HUNTSVILLE, Ala. (NewsNation Now) — Crews took down a Confederate statue from a northern Alabama courthouse overnight Friday, following renewed calls for its removal after the police killing of George Floyd in May.
NewsNation affiliate WHNT reported that the monument removal at the Madison County Courthouse in Huntsville got underway at around midnight.
County Commissioner Roger Jones told WHNT earlier this week that the monument was slated to be taken down and moved to an area within the Maple Hill Cemetery where Confederate soldiers are buried.
The Madison County Commission and the Huntsville City Council had both agreed to relocate the monument amid months of protests calling for its removal. But a state law stalled the process.
Alabama’s Memorial Preservation Act of 2017 forbids the removal and relocation of monuments located on public property for 40 or more years.
The Confederate statue outside the Madison County Courthouse was put up in 1905. It was damaged and then later replaced in the 1960s.
The state law carries a $25,000 fine, which many Alabama cities have paid to immediately remove Confederate monuments on public property.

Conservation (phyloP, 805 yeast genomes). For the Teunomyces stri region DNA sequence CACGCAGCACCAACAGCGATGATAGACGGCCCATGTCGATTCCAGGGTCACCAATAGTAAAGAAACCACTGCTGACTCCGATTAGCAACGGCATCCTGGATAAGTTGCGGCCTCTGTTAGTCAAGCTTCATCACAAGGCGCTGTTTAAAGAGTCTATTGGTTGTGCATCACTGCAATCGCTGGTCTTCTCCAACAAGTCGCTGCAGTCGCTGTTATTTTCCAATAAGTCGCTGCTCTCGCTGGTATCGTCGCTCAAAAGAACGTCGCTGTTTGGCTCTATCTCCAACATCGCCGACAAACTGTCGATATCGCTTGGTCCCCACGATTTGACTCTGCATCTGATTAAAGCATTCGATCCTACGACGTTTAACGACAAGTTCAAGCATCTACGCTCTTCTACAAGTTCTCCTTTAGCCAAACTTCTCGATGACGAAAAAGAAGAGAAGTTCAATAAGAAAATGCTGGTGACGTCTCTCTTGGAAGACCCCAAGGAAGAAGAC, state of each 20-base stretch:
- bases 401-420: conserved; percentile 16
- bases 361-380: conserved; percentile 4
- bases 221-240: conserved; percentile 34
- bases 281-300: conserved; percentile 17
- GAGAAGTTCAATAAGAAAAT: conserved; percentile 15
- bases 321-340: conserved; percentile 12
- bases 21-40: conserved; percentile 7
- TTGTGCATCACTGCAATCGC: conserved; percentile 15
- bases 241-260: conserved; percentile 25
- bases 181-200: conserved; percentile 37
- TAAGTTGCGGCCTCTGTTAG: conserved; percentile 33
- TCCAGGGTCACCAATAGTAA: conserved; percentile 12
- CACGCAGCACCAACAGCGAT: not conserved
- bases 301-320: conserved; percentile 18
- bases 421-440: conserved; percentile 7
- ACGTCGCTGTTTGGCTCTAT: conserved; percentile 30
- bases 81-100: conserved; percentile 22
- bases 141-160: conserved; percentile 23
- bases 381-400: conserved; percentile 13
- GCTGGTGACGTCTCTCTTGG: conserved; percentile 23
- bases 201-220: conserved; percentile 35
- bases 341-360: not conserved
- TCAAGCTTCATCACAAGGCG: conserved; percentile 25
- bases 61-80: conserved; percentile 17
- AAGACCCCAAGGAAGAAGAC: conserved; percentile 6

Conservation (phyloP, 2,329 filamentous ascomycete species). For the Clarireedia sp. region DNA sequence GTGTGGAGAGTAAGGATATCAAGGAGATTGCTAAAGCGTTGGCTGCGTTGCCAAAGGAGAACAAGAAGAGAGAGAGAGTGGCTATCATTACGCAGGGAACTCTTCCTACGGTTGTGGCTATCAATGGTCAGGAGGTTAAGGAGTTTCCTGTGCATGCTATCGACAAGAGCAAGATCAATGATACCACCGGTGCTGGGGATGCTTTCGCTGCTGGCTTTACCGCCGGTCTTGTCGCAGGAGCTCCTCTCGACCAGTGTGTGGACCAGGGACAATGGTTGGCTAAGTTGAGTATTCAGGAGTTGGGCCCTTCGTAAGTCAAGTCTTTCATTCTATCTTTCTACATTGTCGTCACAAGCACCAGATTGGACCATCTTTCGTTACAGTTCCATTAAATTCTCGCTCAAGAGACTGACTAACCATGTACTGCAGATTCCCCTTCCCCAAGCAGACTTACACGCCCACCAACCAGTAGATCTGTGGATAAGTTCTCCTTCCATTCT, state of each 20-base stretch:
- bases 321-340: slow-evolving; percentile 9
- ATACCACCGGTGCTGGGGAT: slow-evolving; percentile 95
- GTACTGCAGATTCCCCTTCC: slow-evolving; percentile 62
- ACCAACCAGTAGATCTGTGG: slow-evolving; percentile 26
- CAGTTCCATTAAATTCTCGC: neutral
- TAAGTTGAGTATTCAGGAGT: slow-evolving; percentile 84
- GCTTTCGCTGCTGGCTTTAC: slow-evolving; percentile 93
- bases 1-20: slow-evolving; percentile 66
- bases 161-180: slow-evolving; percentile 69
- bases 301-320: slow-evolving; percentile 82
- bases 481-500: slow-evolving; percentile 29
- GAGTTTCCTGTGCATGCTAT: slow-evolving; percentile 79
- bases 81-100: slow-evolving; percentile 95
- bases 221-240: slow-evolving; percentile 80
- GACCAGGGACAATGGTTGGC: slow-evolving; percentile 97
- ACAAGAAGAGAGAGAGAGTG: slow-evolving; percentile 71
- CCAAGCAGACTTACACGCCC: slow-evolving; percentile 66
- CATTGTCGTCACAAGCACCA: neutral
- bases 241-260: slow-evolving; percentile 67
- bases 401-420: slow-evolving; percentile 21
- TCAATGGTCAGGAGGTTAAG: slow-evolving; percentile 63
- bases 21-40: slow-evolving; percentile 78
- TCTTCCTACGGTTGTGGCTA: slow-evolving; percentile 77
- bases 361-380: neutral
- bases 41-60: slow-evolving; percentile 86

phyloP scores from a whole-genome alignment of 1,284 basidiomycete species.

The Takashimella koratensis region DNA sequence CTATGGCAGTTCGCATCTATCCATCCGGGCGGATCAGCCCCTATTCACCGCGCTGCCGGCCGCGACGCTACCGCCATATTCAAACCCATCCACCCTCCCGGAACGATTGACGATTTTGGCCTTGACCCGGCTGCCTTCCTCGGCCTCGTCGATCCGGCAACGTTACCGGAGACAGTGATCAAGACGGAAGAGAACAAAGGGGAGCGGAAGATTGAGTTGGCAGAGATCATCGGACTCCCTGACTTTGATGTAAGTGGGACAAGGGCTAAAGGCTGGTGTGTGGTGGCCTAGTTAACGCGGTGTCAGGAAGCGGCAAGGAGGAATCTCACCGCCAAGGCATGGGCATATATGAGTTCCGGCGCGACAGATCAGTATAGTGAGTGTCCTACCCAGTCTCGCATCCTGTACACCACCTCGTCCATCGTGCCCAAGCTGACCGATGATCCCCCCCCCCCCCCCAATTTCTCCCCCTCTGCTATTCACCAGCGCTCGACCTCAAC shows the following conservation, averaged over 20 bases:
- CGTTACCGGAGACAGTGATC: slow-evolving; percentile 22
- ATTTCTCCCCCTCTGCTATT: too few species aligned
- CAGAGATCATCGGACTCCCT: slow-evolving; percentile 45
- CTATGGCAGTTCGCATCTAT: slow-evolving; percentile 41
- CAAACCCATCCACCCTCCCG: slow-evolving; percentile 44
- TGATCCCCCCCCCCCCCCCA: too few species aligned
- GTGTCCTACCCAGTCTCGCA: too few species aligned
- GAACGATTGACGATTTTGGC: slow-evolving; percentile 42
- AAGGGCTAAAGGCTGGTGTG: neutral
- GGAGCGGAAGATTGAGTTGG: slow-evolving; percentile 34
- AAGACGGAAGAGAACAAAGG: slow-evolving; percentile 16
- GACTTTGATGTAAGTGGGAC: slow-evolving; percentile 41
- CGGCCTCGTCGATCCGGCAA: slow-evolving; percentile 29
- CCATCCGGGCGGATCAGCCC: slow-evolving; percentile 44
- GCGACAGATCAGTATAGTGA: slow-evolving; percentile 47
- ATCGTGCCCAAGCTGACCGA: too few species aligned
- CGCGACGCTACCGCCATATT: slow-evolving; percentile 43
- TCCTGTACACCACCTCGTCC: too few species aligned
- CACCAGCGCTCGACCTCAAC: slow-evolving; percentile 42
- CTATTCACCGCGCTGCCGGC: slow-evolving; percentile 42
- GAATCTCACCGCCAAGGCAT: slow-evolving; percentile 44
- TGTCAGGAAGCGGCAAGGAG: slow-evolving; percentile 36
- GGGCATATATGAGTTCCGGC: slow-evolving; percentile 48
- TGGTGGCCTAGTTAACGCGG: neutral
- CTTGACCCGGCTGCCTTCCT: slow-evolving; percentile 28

Local groups in Huntsville raised money to pay the fine, but Madison County officials sought a legal route for the monument’s removal, WHNT reported. The county commission requested a waiver through the state Committee on Alabama Monument Preservation back in June, but the committee said it was outside the scope of their authority.
The monument had been vandalized with red paint in August.
Madison County Commissioner JesHenry Malone told WHNT that the statue removal Thursday was conducted in accordance to state law.
“Although this timeline and process may not have been as swift as many would have liked, it was the legal manner in which to get this accomplished,” Malone said. “We know that government can be bureaucratic at times and often slower than what we would prefer, but we had no desire to violate our oaths of office to appease public sentiment.”
The city of Huntsville said the monument was relocated overnight to reduce impact on businesses and traffic.
There’s been a national reckoning over Confederate monuments and symbols since the May death of George Floyd after a former Minneapolis police officer pressed his knee against his neck for several minutes.
NewsNation affiliate WHNT contributed to this report.